**Post has been updated with some corrections to the host information in the first phylogeny**
Today I am finally going to take a detailed look at the Nostoc phylogeny that I have been working on. But before I can begin, I have to figure out a way to highlight interesting taxa in an automated way. To do this, I wrote a script that adds html color tags after taxon names according to various classifications. While I was at it, I converted the branch support values to a binary system (≥0.9 vs. <0.9), which I can display as black circles on significantly supported branches. Note that this script requires that the tree be in NEXUS format rather than the plain Newick that is produced by PhyML. Opening the tree file in FigTree and saving it converts it to NEXUS, or the conversion could be scripted using Bioperl.
First, lets compare lichen photobionts to other free-living and symbiotic Nostoc strains:
../Scripts/ColourTree.pl ../Nostoc_rbcX_metadata.txt ../Nostoc_rbcX_host.nwk host >host_tree.nwk
As mentioned last time, the earliest branching taxa are free-living Nostoc isolates, along with a culture isolated from Peltigera, which I suspect may not be a true photobiont. There are also other free-living strains throughout the rest of the phylogeny that have been identified as N. edaphicum, N. calcicola, N. commune, N. muscorum and N. flagelliforme. Cyanobacterial taxonomy is a mess, but that is a topic for another day. There are also symbionts from a variety of plant groups throughout the main crown group including Cycads (Cycas, Macrozamia and Encephalartos), Bryophytes (Blassia and Anthoceros) and the angiosperm Gunnera. There are two cases where lichen photobionts are identical to plant symbionts (coloured black in the tree). Finally, there are two symbionts from Geosiphon pyriforme, a weird unicellular primative fungus, that hosts intracellular symbionts in sac-like, multinucleate cells (coloured red). There is some debate as to whether this symbiosis should be classified as a lichen or not.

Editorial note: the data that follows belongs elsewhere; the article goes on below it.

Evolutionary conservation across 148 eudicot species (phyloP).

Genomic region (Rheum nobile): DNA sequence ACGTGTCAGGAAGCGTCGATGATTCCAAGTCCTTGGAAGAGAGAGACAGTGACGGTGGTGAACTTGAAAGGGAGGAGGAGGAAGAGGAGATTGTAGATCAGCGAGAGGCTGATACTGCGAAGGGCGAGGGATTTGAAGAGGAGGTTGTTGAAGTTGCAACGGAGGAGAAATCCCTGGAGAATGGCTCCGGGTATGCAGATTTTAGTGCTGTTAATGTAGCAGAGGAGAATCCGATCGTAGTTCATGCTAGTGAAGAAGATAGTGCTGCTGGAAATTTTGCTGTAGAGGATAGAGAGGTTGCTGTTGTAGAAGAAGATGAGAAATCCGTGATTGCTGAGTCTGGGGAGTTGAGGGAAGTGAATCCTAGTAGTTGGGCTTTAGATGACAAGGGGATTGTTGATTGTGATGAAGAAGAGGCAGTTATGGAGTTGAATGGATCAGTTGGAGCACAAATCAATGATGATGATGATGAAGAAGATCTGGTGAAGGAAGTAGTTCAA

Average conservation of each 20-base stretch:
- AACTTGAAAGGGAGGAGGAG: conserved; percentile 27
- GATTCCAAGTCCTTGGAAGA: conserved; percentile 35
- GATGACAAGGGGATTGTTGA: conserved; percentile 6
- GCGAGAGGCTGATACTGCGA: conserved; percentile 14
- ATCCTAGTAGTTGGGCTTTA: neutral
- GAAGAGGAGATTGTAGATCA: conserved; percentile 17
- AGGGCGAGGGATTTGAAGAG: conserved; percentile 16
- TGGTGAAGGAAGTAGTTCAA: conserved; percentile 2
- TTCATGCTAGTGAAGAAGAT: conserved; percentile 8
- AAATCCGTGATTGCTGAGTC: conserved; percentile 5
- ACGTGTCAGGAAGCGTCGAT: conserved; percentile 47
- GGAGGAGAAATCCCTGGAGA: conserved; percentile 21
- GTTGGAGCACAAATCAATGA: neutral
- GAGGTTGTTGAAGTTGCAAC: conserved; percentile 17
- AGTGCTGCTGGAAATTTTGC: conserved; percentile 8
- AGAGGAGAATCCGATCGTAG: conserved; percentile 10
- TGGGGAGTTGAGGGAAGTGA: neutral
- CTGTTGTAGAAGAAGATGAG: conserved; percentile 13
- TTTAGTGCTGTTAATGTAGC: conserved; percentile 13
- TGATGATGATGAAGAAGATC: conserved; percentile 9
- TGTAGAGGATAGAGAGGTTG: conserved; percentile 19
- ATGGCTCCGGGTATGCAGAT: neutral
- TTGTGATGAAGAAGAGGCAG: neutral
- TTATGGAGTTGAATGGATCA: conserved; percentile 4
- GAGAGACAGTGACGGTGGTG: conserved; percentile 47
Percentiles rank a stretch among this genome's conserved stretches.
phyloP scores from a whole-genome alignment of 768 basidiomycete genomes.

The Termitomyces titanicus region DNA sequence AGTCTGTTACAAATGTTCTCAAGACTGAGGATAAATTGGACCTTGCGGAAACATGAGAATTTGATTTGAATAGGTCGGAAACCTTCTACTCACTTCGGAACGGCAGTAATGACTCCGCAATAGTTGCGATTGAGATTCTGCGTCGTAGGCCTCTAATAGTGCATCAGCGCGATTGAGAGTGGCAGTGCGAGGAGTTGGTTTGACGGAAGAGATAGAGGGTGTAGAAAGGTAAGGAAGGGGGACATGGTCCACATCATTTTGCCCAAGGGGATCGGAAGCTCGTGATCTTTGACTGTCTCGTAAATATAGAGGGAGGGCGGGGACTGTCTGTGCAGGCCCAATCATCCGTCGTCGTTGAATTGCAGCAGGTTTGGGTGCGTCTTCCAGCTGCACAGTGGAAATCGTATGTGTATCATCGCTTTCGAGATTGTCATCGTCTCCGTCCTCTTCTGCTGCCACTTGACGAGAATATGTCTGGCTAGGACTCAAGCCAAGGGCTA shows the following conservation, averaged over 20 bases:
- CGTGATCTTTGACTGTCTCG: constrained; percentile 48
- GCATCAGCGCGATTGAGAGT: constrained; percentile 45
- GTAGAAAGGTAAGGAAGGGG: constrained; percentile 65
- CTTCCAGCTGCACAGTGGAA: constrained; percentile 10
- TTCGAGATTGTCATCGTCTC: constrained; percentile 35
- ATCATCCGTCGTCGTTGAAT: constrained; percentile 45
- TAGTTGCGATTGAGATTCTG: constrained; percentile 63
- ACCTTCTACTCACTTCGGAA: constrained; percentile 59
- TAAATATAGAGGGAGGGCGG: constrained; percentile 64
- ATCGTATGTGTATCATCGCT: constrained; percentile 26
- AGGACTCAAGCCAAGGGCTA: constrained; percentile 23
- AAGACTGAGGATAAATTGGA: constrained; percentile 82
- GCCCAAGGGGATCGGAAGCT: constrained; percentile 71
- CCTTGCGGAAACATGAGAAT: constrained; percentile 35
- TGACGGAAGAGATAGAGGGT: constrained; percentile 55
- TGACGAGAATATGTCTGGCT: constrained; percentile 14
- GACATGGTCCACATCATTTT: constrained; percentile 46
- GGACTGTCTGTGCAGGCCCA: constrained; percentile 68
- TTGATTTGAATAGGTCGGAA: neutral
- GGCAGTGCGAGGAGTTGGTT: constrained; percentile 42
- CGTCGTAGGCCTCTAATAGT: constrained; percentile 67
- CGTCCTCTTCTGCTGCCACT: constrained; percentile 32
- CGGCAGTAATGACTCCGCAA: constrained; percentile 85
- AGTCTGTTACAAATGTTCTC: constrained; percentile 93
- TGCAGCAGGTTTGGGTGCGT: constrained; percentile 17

Next, we can look at photobionts of different lichen families (the taxonomy of the lichen is based on that of the fungal partner):
../Scripts/ColourTree.pl ../Nostoc_rbcX_metadata.txt ../Nostoc_rbcX_host.nwk family >family_tree.nwk
At the deepest nodes in the tree, there is clearly a lot of host switching between different lichen families, but there is a lot of clustering of photobionts from the same lichen family at the tips of the tree. Photobionts of lichens in the Lobariaceae, Nephromataceae and Pannariaceae are all mixed up, which has been noted previously and has been proposed to reflect the ecological similarities of the hosts. There also appears to be a lot of historic photobiont sharing between lichens in the Peltigeraceae and the Collmenataceae, but such sharing is not ongoing as in all cases there are long branches separating photobionts of these families. Stereocaulon is the only species represented in the tree that is not part of the Peltigerales, an order of lichens that are universally associated with Nostoc, either as the sole photosynthetic partner or as a secondary photobiont. It would be interesting to see if other non-Peltigeralean lichens also associate with such divergent Nostoc genotypes.
Lastly, let’s take a look at species-level patterns. There is a lot of host switching among members of the same genus, but there do appear to be some species that are highly specialised:
../Scripts/ColourTree.pl ../Nostoc_rbcX_metadata.txt ../Nostoc_rbcX_host.nwk specialists >specialist_tree.nwk
With the current sampling, it is possible to identify four species of Leptogium and one each of Collema, Peltigera and Sticta that exclusively associate with a single cluster of photobionts, which is, in turn, exclusively associated with that lichen species (reciprocal specificity). Note that there is one P. malacea photobiont that falls out of the P. malacea cluster, but there are about four times as many specimens of this species as there are for any of the other specialists. As noted previously, these specialists predominate in the basal symbiotic Nostoc lineage.
There is a lot more that could be said about this tree, but I think I’ll leave it there for now. See this paper for a more detailed analysis of the complex photobiont specialisation patterns in Peltigera, including geographic patterns. On to the green algal photobionts in my next post…